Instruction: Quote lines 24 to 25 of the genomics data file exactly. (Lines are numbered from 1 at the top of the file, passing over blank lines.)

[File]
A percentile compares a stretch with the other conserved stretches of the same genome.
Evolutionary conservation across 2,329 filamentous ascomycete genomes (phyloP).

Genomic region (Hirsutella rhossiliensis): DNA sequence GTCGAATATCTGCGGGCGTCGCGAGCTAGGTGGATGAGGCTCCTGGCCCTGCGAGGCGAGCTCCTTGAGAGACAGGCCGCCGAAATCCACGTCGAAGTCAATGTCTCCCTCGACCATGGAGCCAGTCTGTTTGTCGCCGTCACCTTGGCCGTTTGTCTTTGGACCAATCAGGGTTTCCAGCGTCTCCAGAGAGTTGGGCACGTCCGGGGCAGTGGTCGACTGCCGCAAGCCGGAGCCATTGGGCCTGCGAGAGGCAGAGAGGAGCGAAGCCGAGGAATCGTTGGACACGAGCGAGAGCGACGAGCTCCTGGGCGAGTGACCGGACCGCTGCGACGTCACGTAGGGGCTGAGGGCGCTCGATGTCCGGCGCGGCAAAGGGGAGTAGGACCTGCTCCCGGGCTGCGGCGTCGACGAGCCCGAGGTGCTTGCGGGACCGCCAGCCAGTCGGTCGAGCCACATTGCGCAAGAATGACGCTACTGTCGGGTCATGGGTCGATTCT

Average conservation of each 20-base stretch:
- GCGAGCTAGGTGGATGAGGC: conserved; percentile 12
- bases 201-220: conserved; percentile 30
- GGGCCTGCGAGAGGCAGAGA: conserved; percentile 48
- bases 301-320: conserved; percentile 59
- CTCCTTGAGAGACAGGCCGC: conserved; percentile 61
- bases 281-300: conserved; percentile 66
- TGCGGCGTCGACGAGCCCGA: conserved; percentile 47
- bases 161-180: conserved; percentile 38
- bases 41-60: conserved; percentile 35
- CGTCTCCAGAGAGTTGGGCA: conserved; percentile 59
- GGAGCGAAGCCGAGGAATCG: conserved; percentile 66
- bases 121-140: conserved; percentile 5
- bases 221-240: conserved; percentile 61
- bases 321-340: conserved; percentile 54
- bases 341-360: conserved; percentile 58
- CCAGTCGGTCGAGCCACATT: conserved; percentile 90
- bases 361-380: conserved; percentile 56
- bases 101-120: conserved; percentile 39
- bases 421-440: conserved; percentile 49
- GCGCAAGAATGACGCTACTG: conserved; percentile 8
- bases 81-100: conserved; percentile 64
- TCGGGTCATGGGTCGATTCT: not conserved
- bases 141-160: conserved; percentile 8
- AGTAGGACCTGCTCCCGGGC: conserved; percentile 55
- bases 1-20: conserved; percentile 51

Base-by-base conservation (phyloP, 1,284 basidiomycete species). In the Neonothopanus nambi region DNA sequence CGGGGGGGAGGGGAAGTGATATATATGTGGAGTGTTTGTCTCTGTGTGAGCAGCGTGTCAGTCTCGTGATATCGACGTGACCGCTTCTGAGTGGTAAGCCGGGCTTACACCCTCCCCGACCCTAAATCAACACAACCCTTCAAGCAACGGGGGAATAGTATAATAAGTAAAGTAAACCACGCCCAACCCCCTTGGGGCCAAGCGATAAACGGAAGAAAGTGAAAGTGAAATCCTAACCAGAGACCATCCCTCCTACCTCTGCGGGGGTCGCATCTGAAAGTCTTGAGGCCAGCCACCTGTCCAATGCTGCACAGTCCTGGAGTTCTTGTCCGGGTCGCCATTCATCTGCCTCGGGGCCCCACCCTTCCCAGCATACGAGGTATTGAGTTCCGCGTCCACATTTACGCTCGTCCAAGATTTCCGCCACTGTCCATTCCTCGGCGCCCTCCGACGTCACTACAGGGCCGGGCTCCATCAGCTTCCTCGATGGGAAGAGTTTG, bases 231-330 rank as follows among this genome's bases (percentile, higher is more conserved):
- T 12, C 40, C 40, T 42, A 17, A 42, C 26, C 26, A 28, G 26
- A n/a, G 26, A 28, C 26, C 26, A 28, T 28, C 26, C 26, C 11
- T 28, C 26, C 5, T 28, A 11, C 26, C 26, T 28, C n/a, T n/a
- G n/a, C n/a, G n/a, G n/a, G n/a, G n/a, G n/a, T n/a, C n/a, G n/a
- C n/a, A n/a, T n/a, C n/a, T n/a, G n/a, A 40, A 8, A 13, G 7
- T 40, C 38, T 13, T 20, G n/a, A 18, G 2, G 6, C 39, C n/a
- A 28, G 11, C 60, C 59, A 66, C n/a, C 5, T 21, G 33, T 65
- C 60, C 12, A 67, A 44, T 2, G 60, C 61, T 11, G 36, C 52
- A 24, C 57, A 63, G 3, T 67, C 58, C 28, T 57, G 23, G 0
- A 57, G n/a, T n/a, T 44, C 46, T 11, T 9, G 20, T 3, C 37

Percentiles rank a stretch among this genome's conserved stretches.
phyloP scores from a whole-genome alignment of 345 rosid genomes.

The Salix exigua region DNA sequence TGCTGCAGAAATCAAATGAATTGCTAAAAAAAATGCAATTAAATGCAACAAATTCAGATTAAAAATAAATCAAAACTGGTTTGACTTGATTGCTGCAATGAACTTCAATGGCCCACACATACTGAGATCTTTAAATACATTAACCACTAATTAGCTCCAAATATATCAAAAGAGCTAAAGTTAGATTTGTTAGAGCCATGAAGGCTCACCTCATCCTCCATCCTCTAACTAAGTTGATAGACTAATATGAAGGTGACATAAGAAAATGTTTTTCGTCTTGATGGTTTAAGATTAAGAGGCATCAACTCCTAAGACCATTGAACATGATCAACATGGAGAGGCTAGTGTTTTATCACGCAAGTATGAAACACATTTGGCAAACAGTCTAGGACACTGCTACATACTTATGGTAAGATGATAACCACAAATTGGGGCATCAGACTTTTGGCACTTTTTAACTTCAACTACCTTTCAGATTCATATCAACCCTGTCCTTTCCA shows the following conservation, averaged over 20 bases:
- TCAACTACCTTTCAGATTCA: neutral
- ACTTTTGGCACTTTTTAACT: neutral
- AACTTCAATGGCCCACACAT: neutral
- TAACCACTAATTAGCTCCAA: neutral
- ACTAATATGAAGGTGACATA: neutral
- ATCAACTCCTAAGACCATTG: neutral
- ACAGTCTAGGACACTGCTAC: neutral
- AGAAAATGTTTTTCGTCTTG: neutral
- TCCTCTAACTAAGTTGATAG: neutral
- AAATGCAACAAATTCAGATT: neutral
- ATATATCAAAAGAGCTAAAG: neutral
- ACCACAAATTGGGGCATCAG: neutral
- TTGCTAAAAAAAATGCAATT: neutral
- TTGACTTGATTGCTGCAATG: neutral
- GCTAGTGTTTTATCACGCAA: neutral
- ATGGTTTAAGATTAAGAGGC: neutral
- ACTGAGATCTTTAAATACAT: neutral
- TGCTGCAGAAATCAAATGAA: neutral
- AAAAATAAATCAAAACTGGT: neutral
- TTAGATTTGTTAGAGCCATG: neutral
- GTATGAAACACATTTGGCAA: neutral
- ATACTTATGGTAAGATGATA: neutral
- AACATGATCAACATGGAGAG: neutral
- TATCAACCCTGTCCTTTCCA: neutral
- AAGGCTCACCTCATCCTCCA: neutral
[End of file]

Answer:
- GCGCAAGAATGACGCTACTG: conserved; percentile 8
- bases 81-100: conserved; percentile 64